• There’s much more to “defensive medicine” than the perceived risk of a malpractice suit Friday, February 25, 2011

    Doctors are afraid of being unjustly sued for malpractice, the story goes, and so they order tests and procedures for patients even though they believe them to be medically unnecessary. That way they can say they tried everything, in the event something goes wrong and the patient (or his/her surviving family members) files a lawsuit.

    This would be the definition of “defensive medicine,” which is always used to indicate unnecessary procedures that waste money and add to the cost of health care. Just how many procedures meet this definition, and how much is spent on them, is impossible to ascertain with any certainty, despite several studies that claim to do so.

    In part that uncertainty is because there’s a fine line separating a doctor’s fear of being second-guessed and a legitimate interest in practicing a different kind of “defensive medicine”: defending the patient’s health by making sure an underlying factor or contributing cause isn’t overlooked. There don’t seem to have been any attempts to measure the lives saved or impact on patient health that resulted from procedures doctors ordered despite thinking they were unnecessary.

    Dr. Jesse Pines

    To the extent that unnecessary “defensive medicine” exists, the perceived threat of malpractice suits may be just a minor factor. A thoughtful essay on TIME.com by Dr. Jesse Pines, director of the Center for Health Care Quality at George Washington University, and Dr. Zachary Meisel, emergency physician at the University of Pennsylvania, addresses the subject. Among other things, the authors hypothesize doctors may be interested in shielding themselves from second-guessing, not in the event of a lawsuit, but in the event they are held accountable for misdiagnosis by their peers:

    …let’s for a moment talk about some of the other motivators for overtesting, like having to stand up in a forum called a “morbidity and mortality” (M&M) conference and talk about mistakes. Dreaded M&Ms, which are held regularly at hospitals as a postmortem of failed medical cases, are much more common than relatively rare malpractice suits. Once a doctor has presented an M&M, she will probably never make that same mistake again — but she may start ordering more tests on her patients for minor symptoms. Of course, M&Ms are never held to explain cases in which all the tests a doctor ordered come back negative.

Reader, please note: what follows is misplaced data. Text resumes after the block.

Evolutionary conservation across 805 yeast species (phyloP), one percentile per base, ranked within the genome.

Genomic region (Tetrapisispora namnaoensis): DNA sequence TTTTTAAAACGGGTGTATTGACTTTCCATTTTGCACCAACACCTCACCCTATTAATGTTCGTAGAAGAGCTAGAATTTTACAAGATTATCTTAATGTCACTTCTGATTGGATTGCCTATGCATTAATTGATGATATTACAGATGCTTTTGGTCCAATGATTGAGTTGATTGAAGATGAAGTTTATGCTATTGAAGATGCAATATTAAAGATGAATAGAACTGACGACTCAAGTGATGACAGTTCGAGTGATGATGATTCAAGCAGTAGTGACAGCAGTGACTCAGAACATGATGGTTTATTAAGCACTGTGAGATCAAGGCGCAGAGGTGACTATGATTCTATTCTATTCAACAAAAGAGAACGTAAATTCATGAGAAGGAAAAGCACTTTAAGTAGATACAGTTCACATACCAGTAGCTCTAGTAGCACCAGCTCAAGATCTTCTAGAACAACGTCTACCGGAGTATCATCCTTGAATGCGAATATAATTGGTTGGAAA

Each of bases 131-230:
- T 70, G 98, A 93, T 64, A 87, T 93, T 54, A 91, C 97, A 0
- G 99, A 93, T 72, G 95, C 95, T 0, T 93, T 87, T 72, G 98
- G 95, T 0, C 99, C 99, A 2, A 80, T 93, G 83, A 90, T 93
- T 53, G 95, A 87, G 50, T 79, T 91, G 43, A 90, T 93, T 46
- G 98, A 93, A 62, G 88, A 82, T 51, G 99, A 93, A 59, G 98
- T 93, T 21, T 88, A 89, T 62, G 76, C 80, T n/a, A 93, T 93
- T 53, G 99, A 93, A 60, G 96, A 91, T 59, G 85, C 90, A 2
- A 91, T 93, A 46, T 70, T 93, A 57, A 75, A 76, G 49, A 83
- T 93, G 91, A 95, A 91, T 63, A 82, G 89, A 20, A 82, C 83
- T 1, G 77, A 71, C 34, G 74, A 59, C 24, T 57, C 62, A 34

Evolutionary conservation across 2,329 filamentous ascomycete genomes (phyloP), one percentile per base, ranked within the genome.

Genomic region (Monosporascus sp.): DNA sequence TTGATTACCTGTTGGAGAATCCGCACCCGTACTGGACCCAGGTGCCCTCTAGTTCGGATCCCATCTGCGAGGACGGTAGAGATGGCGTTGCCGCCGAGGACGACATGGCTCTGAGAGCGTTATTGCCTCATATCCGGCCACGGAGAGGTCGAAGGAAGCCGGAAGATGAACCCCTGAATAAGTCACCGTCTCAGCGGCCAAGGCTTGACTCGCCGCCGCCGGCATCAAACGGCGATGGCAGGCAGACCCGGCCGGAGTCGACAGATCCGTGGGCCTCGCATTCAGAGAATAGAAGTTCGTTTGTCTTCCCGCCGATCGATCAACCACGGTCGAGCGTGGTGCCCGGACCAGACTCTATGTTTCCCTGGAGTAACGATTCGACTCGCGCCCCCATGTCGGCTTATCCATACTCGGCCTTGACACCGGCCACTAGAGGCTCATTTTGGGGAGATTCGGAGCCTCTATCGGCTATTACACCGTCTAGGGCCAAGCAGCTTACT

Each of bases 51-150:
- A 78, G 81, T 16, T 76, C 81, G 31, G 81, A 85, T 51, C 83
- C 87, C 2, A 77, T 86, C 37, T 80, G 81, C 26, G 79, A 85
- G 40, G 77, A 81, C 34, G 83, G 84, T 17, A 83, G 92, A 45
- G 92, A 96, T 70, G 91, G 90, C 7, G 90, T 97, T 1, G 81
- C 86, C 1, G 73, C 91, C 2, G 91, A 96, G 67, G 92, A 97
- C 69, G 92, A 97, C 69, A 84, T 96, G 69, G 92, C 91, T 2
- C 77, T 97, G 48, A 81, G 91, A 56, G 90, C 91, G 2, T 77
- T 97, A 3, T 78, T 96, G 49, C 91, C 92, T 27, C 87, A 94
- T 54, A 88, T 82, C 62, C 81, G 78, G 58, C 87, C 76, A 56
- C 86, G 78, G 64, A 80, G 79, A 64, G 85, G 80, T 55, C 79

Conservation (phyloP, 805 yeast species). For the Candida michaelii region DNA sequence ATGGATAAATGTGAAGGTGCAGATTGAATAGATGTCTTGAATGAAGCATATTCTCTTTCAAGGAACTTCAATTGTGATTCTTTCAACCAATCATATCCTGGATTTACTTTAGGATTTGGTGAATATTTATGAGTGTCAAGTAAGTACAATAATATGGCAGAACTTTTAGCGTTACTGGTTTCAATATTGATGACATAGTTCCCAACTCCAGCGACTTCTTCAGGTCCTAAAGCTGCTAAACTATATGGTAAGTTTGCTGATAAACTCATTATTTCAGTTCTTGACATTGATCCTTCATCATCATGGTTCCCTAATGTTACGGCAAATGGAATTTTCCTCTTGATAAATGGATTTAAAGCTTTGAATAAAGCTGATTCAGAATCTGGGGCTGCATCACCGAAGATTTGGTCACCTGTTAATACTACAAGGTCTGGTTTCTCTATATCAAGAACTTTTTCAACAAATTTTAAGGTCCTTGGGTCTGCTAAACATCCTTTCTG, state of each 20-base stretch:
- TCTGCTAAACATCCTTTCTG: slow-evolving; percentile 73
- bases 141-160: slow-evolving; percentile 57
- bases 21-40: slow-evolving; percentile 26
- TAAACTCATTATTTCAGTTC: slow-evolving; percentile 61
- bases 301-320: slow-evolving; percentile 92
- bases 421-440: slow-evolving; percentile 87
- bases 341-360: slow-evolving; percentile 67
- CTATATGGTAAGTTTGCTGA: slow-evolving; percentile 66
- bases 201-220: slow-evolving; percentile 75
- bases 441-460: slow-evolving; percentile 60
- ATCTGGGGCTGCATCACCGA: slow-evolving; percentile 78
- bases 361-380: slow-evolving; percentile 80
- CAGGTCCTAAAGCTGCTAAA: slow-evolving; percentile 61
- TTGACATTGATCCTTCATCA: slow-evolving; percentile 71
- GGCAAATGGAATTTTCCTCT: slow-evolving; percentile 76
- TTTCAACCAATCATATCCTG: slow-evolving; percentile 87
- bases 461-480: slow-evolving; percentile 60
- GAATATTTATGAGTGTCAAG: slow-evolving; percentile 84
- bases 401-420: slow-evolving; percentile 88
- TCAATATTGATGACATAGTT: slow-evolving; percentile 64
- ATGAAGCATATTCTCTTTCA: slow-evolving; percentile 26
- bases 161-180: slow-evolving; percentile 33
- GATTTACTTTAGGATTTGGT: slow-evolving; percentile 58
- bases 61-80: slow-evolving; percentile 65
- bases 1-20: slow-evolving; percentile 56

(Notice the reference to “relatively rare malpractice suits.”) Pines and Meisel also point to a cultural difference that may lead younger doctors, in particular, to put greater reliance on CT scans and other radiology tests: “new doctors can’t function without them.”

    Lately, radiology tests have become a crutch: doctors in training are no longer taught how to distinguish patients who need testing from those who don’t. A decade ago, a surgeon would spend time interviewing and carefully examining a patient to help decide if he or she needed a CT. Now, many surgeons, especially the younger ones, won’t see a patient until the CT is complete. Testing has become more of a reflex than a higher-level decision….ordering a test — cost aside — takes less effort than spending the time to think about whether it’s really needed.

    The authors believe that explains why a recent study showing one-third or more of some kinds of radiology tests were ordered for “defensive” reasons (in that the physician thought they were not medically necessary) also showed that younger doctors were less likely that their elders to characterize the procedures as “defensive.” Pines and Meisel posit that new doctors are likely to consider the tests “the standard way to make a diagnosis” rather than something done to cover one’s backside. (The study in question has some issues that call the results into question, not the least of which being the self-selection of the doctors who reported, but that is the subject for another post.)